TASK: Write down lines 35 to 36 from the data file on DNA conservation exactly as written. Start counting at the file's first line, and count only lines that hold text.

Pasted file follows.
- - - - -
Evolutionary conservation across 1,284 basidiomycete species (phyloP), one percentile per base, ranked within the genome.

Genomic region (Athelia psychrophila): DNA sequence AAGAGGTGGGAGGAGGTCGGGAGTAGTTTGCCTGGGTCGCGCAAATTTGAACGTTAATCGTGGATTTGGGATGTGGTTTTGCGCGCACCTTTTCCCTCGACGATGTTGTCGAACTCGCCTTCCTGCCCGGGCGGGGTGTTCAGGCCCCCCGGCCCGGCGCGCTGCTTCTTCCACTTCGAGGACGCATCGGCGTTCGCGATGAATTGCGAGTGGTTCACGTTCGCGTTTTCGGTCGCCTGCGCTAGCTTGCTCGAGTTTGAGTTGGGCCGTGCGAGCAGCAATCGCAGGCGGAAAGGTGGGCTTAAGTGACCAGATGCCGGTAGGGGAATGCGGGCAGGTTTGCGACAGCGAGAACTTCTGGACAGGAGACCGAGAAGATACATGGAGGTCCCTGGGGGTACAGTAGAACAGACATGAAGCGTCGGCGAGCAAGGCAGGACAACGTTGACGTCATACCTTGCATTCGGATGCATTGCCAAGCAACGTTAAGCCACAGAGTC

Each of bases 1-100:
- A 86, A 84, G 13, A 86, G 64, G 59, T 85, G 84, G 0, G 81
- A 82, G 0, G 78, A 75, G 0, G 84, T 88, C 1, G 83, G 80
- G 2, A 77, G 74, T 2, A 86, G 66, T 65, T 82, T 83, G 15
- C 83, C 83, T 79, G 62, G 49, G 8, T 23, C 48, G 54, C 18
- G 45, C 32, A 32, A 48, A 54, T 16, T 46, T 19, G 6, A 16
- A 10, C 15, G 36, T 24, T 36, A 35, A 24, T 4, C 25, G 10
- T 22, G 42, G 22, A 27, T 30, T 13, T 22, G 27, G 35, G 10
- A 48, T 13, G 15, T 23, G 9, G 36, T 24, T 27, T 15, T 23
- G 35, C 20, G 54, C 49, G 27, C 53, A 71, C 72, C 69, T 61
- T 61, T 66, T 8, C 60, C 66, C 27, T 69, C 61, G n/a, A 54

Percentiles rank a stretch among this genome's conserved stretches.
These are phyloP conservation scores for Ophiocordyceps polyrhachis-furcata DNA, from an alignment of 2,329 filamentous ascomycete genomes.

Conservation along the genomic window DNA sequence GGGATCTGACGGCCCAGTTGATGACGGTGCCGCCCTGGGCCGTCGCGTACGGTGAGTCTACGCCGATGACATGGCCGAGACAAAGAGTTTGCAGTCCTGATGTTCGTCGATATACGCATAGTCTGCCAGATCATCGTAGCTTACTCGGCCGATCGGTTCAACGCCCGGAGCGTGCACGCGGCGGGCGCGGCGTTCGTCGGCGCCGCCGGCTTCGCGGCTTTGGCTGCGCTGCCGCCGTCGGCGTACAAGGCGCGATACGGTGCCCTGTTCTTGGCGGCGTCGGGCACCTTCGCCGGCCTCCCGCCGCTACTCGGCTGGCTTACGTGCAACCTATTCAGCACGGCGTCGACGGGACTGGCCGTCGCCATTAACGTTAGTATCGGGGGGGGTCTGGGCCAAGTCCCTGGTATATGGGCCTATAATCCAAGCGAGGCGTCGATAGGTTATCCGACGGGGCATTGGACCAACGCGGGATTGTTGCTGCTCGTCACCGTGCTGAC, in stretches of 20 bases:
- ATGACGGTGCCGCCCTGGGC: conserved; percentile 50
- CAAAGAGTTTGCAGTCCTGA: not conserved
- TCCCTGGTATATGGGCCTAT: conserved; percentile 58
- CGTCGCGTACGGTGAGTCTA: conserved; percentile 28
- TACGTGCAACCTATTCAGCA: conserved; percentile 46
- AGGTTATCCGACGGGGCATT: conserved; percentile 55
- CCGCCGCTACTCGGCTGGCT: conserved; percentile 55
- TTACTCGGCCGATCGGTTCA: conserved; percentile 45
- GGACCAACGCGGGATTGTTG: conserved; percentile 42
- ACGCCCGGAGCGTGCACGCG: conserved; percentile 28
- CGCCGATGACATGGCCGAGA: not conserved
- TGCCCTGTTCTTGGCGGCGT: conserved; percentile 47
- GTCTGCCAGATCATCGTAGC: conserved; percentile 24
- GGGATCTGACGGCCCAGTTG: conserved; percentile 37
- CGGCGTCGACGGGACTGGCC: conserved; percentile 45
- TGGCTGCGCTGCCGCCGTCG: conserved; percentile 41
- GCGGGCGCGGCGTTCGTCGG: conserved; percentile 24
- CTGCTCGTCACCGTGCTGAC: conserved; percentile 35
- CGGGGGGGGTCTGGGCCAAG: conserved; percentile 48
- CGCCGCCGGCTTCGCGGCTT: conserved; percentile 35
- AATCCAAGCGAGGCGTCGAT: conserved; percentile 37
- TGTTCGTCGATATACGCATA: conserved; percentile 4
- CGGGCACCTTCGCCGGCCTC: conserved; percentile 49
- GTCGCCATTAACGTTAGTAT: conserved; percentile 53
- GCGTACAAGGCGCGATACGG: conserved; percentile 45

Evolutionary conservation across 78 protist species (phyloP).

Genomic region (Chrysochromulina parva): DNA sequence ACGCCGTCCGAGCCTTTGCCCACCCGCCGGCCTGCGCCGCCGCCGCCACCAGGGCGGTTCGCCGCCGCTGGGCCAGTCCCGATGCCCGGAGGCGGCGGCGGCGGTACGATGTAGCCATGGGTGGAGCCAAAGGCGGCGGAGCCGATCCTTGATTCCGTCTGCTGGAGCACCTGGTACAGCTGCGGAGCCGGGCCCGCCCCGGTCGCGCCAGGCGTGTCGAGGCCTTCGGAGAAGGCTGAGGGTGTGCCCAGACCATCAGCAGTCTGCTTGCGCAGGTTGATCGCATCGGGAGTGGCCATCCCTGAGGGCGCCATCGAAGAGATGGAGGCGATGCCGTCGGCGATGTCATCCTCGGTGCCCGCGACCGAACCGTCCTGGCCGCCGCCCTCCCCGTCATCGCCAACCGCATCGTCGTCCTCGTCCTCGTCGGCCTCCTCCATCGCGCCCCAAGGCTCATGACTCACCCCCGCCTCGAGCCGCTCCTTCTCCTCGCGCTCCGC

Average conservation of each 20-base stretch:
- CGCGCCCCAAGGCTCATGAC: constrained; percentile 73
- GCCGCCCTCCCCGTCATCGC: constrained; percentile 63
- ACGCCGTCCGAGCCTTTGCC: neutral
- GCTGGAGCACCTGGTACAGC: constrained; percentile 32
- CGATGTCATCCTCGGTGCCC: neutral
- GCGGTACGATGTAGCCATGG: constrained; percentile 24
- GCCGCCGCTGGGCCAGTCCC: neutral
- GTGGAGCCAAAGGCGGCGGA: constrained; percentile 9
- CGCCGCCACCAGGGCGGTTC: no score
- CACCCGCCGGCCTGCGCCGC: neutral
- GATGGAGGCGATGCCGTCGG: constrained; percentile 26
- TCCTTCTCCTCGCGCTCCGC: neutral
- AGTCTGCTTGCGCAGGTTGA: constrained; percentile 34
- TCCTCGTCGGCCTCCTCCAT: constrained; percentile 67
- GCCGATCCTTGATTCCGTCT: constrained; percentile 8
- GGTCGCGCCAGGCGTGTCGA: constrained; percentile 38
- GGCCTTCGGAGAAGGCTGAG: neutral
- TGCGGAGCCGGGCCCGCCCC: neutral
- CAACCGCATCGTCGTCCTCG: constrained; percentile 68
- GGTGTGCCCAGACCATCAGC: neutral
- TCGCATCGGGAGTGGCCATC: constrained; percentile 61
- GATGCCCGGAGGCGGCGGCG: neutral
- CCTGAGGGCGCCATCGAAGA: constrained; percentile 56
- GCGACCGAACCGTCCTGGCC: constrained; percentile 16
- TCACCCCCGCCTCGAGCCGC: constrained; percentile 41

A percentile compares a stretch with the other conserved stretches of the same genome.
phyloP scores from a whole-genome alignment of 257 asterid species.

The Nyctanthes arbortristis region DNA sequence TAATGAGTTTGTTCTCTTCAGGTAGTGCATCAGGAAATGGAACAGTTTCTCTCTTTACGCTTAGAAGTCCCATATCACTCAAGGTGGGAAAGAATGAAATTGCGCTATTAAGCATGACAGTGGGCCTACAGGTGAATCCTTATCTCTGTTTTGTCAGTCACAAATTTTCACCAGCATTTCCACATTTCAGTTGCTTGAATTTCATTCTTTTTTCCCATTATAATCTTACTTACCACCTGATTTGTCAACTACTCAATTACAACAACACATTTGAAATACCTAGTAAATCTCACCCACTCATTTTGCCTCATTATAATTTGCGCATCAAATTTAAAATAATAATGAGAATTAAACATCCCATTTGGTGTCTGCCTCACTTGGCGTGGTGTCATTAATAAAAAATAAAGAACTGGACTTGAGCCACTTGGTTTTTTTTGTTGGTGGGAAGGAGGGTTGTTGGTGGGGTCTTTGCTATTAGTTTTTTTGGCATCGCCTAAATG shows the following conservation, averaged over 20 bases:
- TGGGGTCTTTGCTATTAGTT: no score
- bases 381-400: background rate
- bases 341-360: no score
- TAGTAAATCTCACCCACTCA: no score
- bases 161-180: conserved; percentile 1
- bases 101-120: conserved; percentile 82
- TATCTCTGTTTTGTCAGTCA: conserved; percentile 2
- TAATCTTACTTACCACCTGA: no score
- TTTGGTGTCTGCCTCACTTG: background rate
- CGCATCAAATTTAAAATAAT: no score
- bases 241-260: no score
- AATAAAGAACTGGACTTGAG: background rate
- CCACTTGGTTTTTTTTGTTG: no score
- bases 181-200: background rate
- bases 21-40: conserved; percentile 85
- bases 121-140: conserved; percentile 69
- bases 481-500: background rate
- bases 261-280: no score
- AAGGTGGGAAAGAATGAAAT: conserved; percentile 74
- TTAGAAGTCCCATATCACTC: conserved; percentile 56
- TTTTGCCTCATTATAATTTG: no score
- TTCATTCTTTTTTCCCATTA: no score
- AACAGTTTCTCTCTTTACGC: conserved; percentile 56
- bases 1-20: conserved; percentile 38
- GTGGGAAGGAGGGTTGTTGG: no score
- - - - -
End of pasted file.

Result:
- CGGGGGGGGTCTGGGCCAAG: conserved; percentile 48
- CGCCGCCGGCTTCGCGGCTT: conserved; percentile 35